Early Bush job rating: gentleman's B-minus
President rates well on moral leadership, less trusted on Medicare or Social Security.
WASHINGTON — Americans, watching the Bush White House with mixed emotions, give the new president an overall grade of B-minus after one month in office.
A new nationwide survey asked a cross section of Americans to assign President Bush letter grades in nine areas ranging from foreign policy and defense to morals and ethics.
Republicans, delighted to have one of their own back in the Oval Office, gave Mr. Bush grades that averaged a solid B. Democrats were harder to please, granting the president only a C.
The Christian Science Monitor/TIPP poll was conducted Feb. 15 to 19 and included interviews with a scientifically selected sample of 943 adults 18 and older.
The survey highlighted several of Bush's major strengths, as well as weaknesses.
Republicans, Democrats, and independents all assigned Bush his best marks for "encouraging high moral standards and values" in the White House, a result that could be related to the current furor over former President Clinton's controversial pardons.
The president scored an A-minus from Republicans on the morals question, while independents gave him a B-minus and Democrats a C-plus.
Two other areas of Bush strength include strengthening the military, where he got an overall grade of B, and improving education, where he got a B-minus.
There were soft spots in Bush's support, however. The president has his work cut out, for example, to convince the public that he is really serious about reforming Medicare, or improving Social Security. On each issue, he got only a C.
When Bush scores poorly, it is often because he has been unable to persuade skeptics that he really cares about their issues, and their problems.
Linda McCorkindale, a computer programmer and single mother in Winston-Salem, N.C., is typical of Bush critics. Bush doesn't seem like the "president of me," Ms. McCorkindale says. She expects him to do the bidding of those who "wanted him in power."
Among her concerns: "I'm afraid he's going to drain the Social Security system to build up our armed forces." She also worries that "when the Republicans take over the economy &#8230; that will cause people like me to work harder for less."
Raghavan Mayur, the president of TIPP, a unit of TechnoMetrica Market Intelligence, conducted the poll for the Monitor. He sees at least two factors holding down Bush's letter grades.
First, many people - because of the controversial presidential election last November - do not yet trust him. McCorkindale exemplifies that group.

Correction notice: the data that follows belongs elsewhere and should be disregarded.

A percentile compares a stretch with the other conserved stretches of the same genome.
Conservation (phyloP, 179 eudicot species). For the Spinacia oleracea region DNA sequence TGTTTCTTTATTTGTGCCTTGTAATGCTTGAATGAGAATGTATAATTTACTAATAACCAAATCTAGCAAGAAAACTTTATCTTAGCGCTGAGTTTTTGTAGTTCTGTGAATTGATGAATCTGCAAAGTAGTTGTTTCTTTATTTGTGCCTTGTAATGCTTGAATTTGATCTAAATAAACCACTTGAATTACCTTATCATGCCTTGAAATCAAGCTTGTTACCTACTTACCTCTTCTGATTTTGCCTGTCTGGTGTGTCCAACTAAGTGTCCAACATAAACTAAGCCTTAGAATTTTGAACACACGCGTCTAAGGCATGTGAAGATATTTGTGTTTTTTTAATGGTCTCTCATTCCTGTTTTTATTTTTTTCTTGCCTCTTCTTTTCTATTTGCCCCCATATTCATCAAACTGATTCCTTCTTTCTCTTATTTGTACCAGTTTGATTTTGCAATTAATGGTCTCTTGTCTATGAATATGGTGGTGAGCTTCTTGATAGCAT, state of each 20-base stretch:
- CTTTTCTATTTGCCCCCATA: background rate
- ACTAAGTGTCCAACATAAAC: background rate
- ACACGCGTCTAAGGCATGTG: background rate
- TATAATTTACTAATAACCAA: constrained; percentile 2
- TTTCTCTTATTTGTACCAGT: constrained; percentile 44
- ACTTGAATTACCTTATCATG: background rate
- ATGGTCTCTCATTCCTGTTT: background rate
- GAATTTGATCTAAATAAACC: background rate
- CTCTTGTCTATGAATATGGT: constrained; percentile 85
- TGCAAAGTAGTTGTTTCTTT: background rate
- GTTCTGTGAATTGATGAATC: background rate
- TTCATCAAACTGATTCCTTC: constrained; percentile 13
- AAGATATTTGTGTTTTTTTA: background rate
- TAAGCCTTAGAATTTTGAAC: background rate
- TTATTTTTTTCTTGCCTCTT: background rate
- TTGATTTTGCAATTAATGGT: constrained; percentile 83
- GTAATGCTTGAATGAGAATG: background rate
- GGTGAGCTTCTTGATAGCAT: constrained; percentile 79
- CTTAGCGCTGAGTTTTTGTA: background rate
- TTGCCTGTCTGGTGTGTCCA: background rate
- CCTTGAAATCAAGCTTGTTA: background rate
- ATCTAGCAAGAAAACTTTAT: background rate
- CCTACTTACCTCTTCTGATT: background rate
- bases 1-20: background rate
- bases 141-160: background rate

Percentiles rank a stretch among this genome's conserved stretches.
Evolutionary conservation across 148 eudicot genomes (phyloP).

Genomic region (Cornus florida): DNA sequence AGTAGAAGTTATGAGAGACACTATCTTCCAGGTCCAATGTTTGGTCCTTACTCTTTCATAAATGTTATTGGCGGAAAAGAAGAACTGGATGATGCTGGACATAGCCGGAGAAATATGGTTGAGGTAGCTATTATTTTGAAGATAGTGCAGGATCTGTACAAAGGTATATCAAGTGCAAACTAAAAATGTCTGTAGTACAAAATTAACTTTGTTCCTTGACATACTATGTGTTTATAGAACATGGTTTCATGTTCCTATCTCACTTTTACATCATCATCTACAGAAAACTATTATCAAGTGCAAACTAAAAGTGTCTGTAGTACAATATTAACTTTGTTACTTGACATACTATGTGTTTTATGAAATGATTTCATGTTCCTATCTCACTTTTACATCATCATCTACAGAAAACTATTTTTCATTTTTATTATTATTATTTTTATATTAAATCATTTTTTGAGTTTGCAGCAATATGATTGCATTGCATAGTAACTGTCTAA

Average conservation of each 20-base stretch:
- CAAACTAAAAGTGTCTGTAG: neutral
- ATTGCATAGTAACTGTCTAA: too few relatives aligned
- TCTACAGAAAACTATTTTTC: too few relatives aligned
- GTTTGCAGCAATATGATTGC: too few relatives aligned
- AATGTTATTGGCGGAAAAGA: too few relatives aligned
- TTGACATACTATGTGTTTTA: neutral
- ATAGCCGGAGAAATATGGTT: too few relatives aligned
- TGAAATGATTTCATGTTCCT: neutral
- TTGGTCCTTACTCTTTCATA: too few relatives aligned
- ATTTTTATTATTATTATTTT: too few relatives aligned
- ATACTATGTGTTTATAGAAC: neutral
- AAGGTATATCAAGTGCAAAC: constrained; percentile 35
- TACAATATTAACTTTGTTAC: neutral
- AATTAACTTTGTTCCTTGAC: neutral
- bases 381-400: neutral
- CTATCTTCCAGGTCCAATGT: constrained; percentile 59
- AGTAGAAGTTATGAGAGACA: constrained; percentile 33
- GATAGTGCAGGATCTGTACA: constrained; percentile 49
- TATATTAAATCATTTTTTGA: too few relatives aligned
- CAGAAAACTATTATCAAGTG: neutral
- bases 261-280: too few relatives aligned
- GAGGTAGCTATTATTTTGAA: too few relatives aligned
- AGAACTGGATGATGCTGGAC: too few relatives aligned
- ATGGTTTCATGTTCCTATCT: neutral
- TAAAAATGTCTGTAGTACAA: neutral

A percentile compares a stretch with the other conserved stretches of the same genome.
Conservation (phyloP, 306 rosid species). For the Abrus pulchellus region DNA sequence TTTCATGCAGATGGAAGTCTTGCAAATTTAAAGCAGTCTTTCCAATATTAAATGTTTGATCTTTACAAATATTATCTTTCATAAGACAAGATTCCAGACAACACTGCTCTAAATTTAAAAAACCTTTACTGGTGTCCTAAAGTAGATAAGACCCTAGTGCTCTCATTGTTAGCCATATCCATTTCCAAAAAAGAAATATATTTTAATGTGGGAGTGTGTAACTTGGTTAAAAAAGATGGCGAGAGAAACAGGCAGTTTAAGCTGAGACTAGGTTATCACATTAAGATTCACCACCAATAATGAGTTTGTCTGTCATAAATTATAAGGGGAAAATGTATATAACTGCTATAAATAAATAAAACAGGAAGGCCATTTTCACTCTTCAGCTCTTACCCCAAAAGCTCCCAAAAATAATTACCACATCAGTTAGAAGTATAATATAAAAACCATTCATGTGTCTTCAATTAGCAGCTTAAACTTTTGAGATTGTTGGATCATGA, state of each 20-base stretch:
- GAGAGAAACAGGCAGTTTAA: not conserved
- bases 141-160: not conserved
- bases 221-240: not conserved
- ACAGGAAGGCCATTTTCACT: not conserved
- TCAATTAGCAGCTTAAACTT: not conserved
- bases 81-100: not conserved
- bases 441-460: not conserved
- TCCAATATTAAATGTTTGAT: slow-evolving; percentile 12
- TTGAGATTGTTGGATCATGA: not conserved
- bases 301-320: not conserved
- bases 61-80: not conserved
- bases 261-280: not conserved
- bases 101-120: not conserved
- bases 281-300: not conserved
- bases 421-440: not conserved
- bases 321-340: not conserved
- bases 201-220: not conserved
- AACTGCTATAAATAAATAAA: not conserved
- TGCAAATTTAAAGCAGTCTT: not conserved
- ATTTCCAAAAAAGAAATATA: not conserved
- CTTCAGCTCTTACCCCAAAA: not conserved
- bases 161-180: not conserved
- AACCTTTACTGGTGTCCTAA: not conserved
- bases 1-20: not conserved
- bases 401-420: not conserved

Mr. Mayur says Bush needs to do "whatever it takes to win their trust and confidence." He says: "The most important thing they want to see from Bush is a person of high morals. That is the key."
Second, many people rate Bush poorly on issues because they simply disagree with the president's proposals. For example, he got only a C-plus for his effort to cut taxes, even though he has thrown his full weight into convincing Congress to pass his $1.6 trillion tax cut. Some would prefer to reduce the deficit rather than see big tax cuts.
Likewise, Bush has made education a priority. But his grades there might be higher if there were not widespread opposition to support of vouchers that would give public money to private and parochial schools.
So it's not always Bush himself, but sometimes his policies, that get the poor marks, Mayur explains.
The pattern of support for Bush during his first weeks in office is similar to the past election. The South, a Bush stronghold, gave him a B-minus. The Midwest, where Bush also won wide support, gave him a B overall. But in the Northeast and West, where Gore was strongest, Bush averages only a C-plus.
Men give Bush a better grade (B-minus) than women (C-plus), just as men supported Bush more strongly in the election.
Among various age groups, most are giving Bush a C-plus, but his support improves to B-minus with older voters, particularly those over 65 years old.
Bush gets a B-minus from white voters, but among the non-white voters in this survey, his grade was closer to C. And among income groups, all gave him a B-minus, except households making less than $30,000, who gave him an overall grade of C-plus.
Underlying all the results was the fact that millions of Americans still have not made up their minds about the new president.
On Medicare reform, 26 percent of those questioned nationwide said they were still undecided on Bush's policies.
And when asked about Bush's performance on the economy, Ryan Flener, a fourth-grade teacher in Cynthiana, Ind., explains: "It's really early to tell."
(c) Copyright 2001. The Christian Science Publishing Society